Unfettered and Alive by Anne Summers
Had I grown up in Australia, I’m sure Anne Summers would have been one of my heroes. Journalist, feminist, author, political adviser, activist, such a big Joni Mitchell fan that she named her new autobiography Unfettered and Alive? Sold, sold and sold.
However, being but a New Zealander, I was unaware of Summers until now – and discovering her has been a pleasure and an inspiration.
She published her first autobiography, Ducks on the Pond, back in 1999, and since that book looked at the first three decades of her life, here she jumps straight in at age 30. At first, I found this disorienting; I wanted to know how this already brilliant, already confident, already accomplished woman came to be. But as the book progressed, I found I could understand Summers through the lens of her career without needing the “origin story”.
As she leaps from one dazzling professional success to another, two things remain constant: her ambition and her idealism. We often act as if these traits are mutually exclusive, but they’re not, and I love that Summers makes no apologies for either. At one point, she recalls a friend’s assessment of her: “You’re only happy when you’re important.” It’s true, she writes. “For the past fifteen years … I had been in high-profile jobs, constantly in the spotlight, basking in the attention. It was who I was.”
Yet this is the same woman who describes, without a touch of disingenuousness, releasing helium balloons into the air on her 40th birthday and “[thinking] of them as representing our feminist dreams, able to soar to our full potential with no force able to stop us”. She likes being powerful, and she wants to make the world a better place. Why should those things be hard to reconcile?
Summers is at her most passionate writing about women, and she fights back against the idea that things are steadily getting better for us. “In the mid-1990s we had but the dimmest understanding of how profound the assault on us was going to be. In the second decade of the 21st century, we found the word [misogyny] needed to be revived to describe the surprising and distressing rise in public hostility to women, especially women in public roles.”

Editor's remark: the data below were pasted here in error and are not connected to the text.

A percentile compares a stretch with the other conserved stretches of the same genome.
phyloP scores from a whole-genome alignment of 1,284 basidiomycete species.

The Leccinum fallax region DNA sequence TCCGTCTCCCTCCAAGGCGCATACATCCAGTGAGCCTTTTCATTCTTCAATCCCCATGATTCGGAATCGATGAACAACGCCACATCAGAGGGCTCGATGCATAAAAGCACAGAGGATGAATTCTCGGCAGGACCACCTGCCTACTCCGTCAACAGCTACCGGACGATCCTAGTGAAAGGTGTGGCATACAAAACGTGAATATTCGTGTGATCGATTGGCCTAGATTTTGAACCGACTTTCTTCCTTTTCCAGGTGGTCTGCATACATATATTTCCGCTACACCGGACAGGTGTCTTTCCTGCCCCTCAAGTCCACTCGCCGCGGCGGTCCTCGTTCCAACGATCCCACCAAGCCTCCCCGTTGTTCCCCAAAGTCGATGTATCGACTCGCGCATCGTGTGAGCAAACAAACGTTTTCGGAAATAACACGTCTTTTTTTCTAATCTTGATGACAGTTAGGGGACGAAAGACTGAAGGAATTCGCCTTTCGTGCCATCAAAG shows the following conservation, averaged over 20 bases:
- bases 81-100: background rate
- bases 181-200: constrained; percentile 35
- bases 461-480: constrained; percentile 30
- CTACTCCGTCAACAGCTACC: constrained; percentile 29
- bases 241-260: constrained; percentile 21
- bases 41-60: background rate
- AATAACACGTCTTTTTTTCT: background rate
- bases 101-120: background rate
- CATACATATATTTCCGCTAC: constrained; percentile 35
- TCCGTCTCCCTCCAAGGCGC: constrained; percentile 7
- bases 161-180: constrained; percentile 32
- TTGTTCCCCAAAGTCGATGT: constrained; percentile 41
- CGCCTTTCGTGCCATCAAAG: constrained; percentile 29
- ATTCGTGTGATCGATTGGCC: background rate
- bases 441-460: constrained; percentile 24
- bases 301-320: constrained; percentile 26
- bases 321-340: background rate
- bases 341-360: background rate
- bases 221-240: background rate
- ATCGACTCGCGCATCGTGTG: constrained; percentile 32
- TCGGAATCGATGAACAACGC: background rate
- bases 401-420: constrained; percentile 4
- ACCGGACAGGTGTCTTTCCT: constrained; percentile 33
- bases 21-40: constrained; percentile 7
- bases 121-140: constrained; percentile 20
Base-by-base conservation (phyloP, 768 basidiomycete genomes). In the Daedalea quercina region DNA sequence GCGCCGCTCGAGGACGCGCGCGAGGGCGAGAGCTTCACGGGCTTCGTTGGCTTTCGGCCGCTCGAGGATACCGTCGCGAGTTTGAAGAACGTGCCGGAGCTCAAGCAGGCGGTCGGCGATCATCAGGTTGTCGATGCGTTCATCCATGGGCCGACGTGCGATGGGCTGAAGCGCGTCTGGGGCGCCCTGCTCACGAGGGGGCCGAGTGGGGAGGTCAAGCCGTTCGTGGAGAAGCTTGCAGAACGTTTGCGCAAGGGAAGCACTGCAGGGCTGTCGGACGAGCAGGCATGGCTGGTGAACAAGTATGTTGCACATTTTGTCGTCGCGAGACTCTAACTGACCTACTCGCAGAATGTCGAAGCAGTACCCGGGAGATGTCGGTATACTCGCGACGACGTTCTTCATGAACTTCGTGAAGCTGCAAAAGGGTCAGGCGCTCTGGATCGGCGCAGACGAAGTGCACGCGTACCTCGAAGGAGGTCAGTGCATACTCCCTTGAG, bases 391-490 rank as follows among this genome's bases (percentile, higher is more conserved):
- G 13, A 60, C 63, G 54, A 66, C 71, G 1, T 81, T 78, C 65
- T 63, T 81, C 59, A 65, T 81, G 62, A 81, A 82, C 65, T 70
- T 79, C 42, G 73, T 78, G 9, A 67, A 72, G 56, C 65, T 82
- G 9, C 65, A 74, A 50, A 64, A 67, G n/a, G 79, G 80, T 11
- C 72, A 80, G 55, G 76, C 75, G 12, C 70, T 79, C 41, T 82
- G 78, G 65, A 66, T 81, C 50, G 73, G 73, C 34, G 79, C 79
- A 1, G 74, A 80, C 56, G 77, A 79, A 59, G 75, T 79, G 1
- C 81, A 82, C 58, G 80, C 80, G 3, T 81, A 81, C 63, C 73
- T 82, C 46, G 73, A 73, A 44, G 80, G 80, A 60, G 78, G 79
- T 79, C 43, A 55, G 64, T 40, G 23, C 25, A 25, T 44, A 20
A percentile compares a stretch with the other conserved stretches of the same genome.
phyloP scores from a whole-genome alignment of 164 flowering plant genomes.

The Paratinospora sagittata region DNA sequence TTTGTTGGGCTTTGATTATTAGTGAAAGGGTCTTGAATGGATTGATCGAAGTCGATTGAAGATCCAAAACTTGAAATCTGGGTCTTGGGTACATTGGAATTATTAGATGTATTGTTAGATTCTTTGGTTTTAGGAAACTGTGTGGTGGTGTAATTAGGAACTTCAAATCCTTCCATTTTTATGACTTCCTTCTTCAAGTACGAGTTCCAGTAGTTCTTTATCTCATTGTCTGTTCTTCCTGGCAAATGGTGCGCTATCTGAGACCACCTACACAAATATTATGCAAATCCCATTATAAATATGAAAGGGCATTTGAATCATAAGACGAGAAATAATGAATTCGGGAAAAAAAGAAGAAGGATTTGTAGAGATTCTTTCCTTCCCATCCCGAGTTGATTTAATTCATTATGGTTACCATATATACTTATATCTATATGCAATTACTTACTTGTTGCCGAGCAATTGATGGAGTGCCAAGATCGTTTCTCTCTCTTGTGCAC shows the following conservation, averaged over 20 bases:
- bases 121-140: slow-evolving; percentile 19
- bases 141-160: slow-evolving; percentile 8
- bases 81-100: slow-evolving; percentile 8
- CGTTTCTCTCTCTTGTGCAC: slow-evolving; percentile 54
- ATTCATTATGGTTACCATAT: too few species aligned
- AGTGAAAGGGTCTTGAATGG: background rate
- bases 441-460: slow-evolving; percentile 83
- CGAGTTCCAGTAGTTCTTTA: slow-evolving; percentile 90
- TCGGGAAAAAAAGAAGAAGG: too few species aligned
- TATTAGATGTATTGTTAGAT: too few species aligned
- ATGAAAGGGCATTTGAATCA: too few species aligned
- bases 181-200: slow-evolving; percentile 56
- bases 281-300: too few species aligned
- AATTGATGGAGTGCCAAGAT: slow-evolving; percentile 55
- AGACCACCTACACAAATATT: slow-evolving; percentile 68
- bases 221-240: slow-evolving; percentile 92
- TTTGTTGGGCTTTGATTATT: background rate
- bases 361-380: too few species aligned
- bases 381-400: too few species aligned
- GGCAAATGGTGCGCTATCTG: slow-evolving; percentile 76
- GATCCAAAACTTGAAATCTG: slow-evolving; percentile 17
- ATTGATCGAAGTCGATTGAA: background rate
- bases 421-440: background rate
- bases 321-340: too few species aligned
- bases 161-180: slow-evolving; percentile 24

We see close-up how Summers’ own gender impacted on her career – how much harder she had to work, the many indignities she had to face. In the ’70s, when she was Canberra political correspondent for the Australian Financial Review, she was unable to report on a speech by the Prime Minister because the venue, the Queensland Irish Club, did not admit women. Around the same time, she attempted to buy her first house and was turned down by the bank because they didn’t lend to women, full stop. The next bank she tried agreed to the loan, but only if she had a male guarantor. “There was no income check on the person who signed,” she adds. “He just needed to be male.”
As well as idealism and ambition, Summers possesses that most vital of journalistic traits: a deep interest in the world around her. The book would have been a lot shorter than its 477 pages were it not for her thoughtful, comprehensive explanations of, well, everything: the news stories she covered, the government policy she helped create, the figures who influenced (or antagonised) her. Are the tangents all necessary? No, but they’re all interesting, and they leave the reader with a deeper understanding not just of one remarkable person but of an entire period in history.
Reviewer: India Lopez
Allen & Unwin, RRP $45